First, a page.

Kentucky Fried Chicken in France

It’s Sunday and we have no food in the apartment because it’s Sunday and no stores are open. Ok, some stores are open in the morning on Sundays, but they are so crowded that I hyperventilate just thinking about it.

A KFC opened in Chambéry a few months ago and I was actually curious to see what it would be like (though I haven’t eaten at KFC in the US since I was in high school…) and David wanted to try it too since he’s never had it. KFC hopes to open 200 restaurants in France by 2012 and according to their awful flash-heavy website that takes 2 minutes to load, there are currently 93 restaurants open.

So I got some Crispy Tenders (the menu is mostly in English, of course). My first impression of a Frenchified KFC is: where are the mashed potatoes & gravy?!

Yes, they sell pieces of chicken in a bucket with Col. Sanders’ face on it but that’s about where the similarities end. The sides available with the meals are a salad, fries or a little corn on the cob that no one knows how to “make” and so they won’t even give it to you, but instead substitute fries without your knowledge.  The sauces available for the chicken are barbecue, sweet & sour or curry. The desserts are the standard ones you find at French McDonald’s and Quick: fondant au chocolat, tiramisu, tartes, etc.

No mashed potatoes, no gravy, no biscuits, no mac & cheese, no beans, no rice, no apple pie or parfaits.  I figured these things wouldn’t be served in France, but I still had a tiny bit of hope. And now I’m actually craving the mashed potato bowl – mashed potatoes with corn, chicken, gravy and cheddar cheese on top. It’s seriously no surprise to me that French people would not want to eat that, but now I do! And I can’t have it. ::sigh::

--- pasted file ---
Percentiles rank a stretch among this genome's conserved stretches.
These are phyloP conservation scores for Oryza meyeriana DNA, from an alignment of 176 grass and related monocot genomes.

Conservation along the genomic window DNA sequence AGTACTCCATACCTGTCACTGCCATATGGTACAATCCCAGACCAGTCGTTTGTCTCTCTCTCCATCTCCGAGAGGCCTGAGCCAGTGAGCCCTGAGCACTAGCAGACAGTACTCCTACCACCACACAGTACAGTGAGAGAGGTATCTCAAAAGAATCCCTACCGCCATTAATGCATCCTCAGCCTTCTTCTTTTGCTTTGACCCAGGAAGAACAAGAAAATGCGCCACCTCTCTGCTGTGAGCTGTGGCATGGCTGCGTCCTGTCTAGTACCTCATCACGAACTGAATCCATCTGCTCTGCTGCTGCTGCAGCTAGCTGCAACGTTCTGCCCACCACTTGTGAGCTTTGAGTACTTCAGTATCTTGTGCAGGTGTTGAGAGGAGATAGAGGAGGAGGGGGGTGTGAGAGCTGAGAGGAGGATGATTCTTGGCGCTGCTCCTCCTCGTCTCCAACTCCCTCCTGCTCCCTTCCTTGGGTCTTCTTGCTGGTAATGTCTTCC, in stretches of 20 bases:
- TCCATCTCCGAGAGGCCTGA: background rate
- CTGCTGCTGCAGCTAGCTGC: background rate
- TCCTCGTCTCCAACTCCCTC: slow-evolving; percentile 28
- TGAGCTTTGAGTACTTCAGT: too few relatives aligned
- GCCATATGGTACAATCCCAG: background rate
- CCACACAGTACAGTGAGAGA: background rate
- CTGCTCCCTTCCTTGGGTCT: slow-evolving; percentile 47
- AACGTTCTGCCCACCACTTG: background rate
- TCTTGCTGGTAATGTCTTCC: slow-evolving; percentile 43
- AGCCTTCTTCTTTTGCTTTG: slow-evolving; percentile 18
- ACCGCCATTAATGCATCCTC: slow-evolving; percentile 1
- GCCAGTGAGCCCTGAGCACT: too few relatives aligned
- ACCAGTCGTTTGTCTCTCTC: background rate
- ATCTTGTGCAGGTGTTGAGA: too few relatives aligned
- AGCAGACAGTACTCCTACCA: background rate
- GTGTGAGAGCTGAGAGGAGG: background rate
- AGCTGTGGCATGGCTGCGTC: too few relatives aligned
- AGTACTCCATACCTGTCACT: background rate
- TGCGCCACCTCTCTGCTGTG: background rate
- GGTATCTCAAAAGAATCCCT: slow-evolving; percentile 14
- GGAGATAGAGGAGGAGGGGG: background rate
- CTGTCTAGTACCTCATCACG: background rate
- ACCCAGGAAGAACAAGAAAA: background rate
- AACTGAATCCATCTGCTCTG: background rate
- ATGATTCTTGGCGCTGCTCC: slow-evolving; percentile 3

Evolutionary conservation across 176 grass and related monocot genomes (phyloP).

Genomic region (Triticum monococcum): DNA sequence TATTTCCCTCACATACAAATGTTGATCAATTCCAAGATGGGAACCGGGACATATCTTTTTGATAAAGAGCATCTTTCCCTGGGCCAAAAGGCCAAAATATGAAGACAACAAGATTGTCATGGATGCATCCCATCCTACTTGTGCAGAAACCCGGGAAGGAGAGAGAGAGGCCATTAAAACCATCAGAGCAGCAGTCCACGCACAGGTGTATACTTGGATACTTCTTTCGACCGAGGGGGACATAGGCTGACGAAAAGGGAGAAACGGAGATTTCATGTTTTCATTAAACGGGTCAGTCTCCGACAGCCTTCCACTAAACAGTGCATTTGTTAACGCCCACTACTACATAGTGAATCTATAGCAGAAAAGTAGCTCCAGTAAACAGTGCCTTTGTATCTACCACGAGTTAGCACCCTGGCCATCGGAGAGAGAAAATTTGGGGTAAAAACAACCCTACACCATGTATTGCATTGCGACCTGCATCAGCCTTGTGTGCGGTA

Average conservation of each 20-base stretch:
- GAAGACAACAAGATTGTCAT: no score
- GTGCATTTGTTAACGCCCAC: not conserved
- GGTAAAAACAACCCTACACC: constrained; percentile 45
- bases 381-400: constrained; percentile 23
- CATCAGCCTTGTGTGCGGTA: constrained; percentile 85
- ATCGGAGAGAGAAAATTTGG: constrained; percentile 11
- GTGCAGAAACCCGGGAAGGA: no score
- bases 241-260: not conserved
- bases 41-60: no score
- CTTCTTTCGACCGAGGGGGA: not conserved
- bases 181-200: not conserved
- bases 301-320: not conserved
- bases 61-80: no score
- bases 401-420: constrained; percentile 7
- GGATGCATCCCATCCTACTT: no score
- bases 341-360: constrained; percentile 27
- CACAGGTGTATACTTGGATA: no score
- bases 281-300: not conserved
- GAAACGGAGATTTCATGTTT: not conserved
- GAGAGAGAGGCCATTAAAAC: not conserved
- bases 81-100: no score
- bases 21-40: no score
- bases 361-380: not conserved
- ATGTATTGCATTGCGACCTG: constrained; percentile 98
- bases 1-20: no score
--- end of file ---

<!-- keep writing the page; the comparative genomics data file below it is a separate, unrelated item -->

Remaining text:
I suppose what bothered me most was the fries. I am so sick of French people complaining that Americans are so fat and Americans eat french fries at every meal, blah blah blah. I very rarely ate fries in the US and I have never had so many fries forced on me as I do in France. I can’t even eat fries anymore because of it. I used to just to be nice, but now I don’t care. You can do more to potatoes than just frying them, ya know, like boiling and mashing them!

One good thing is that it seems to be much cheaper than other fast food places in France. Compared to US prices, it’s still ridiculously expensive for not-so-great food.

And their Hot Wings? Not so hot.  France and spices don’t get along.

At least in December, some stores are allowed to be open on Sundays for Christmas shopping so we won’t have to resort to fast food. The law passed earlier this year allowing stores to open on Sundays for the entire year is only for Paris, Aix-en-Provence, Marseille and Lille. Those of us in the boondocks get nothing because the law is supposed to be intended for tourists in tourist-heavy areas only because French people couldn’t possibly want to shop on Sundays!

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Win a 40–euro gift basket of your favorite American treats! Are you struggling to satisfy your cravings because you are: –  Embarrassed to ask your family and friends for one more favor? –  Fed up with products that melted or broke during the transatlantic trip? –  Worn out from having to rush around Paris, search […]

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Why is Jennie no longer in France?

I created this blog in September 2006 when I moved to France from Michigan to teach English. Many of the earlier posts are about my personal life in France, dealing with culture shock, traveling in Europe and becoming fluent in French. In July 2011, I relocated to Australia to start my PhD in Applied Linguistics. Although I am no longer living in France, my research is on foreign language pedagogy and I teach French at a university so these themes appear most often on the blog. I also continue to post about traveling and being an American abroad.

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